Tuesday, May 31, 2011

Genocide Memorial

Max Cohen

As I descended the steep wooden staircase from the Nyamata church's
ground level into the mass grave, reality gave me a slap in the face.
I stopped in my tracks, standing over the threshold of the dark, musty
passageway at the bottom of the stairs, because I saw that the passage
was flanked by shelves from floor to ceiling that held nothing other
than the skulls and bones of thousands of victims.

Upon reflection, I realize that I didn't totally lack preparation for
such an unnerving sight. I knew we were going to a mass grave. Under
the church, I had just been shown the coffin of a woman who had been
raped twenty times before being killed slowly over an agonizing
two-day period. And the doubted faith in humanity that several of my
companions so regretfully expressed later that day was something I
felt I had more than internalized over a semester in a Holocaust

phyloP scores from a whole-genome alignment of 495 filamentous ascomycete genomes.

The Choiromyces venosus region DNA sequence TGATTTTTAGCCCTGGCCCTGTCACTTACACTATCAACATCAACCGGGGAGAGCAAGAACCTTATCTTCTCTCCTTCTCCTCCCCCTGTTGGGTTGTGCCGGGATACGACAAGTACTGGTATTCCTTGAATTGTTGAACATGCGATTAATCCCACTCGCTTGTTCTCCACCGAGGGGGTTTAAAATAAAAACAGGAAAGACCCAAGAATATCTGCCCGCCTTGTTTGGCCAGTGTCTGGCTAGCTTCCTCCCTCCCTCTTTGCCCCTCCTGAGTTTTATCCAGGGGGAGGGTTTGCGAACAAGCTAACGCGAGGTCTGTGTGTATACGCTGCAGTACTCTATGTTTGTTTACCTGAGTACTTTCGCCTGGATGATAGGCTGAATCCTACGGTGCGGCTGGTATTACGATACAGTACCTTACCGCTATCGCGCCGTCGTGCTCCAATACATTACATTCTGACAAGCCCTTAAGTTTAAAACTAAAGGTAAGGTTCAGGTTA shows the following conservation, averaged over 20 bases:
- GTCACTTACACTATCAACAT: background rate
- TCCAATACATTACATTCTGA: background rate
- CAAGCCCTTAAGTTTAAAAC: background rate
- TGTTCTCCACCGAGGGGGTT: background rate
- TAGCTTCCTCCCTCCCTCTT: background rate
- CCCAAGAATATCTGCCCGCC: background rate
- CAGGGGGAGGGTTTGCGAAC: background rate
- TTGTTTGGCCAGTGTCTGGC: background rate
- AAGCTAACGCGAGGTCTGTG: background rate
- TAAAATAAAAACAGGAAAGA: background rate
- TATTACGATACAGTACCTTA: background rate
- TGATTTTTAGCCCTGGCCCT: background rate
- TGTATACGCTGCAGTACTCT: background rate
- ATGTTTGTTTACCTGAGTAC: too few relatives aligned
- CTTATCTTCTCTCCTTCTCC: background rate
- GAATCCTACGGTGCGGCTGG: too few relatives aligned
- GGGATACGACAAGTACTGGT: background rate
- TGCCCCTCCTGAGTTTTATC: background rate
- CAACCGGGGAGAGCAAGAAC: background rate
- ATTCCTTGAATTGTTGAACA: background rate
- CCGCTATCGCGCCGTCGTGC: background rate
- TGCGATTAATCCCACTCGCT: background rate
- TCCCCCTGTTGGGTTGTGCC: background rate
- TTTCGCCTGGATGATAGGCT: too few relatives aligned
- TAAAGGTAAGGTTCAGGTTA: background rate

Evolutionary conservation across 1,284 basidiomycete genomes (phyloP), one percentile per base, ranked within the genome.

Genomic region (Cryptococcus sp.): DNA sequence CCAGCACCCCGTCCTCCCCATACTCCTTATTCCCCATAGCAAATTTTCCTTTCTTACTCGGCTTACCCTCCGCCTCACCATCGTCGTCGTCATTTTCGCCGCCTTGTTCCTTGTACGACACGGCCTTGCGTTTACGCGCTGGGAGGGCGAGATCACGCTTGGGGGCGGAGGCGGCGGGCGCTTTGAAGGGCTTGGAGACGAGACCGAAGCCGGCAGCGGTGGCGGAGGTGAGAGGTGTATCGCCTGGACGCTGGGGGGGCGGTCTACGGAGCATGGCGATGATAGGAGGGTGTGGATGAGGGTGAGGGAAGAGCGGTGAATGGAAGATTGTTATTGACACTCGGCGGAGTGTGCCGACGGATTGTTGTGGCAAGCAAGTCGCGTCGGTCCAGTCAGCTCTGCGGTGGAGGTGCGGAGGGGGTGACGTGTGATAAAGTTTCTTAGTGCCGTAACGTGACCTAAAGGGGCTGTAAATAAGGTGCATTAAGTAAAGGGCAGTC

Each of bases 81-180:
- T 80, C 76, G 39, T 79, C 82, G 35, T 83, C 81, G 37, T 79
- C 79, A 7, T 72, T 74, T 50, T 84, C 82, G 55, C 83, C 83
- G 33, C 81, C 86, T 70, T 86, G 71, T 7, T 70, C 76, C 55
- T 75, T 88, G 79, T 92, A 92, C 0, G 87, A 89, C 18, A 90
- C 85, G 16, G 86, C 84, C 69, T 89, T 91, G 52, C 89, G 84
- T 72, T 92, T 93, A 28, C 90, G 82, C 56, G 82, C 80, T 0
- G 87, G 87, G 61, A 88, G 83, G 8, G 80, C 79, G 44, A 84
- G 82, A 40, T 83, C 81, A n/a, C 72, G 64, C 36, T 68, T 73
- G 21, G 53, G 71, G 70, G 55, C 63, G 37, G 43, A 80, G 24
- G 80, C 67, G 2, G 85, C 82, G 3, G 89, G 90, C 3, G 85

literature class.

Nonetheless, I was utterly floored. It took me several moments to
overcome a sense of imminent claustrophobia and my initial impulse to
simply flee the bones. I instead continued into the depths of the mass
grave. No glass display case separated my friends and me from the
bones, nor was there any space between the passageway and the shelves.
We were so close and unobstructed from the skulls that we could have
simply reached out and touched them. This only intensified the
sensation that the hollow cavities that once housed the victims' eyes
seemed to be glaring at me, demanding justification for my existence.
I felt immersed in horror.

Uncertain what to do next as I emerged from the mass grave, I settled
on attempting to somehow be present with all the emotions and thoughts
that, like pistons, were pumping the connection between my heart and
my mind. I sat on the single stair next to the grave, in a form of
meditation. I either reached that meditative state of mindfulness (or
mindlessness), or else I fell asleep.

In the reflections of that meditation, the subsequent interfaith
memorial service our group held, and the few days since we visited
Nyamata, the most sense I can make of that experience was that it
peeled back a layer between me and reality. If encountering genocide
is, as Primo Levi expresses in his "The Periodic Table", a kind of
anti-Sinai experience, I'm not so sure whether I welcome the morbid
revelation of this side of human nature.

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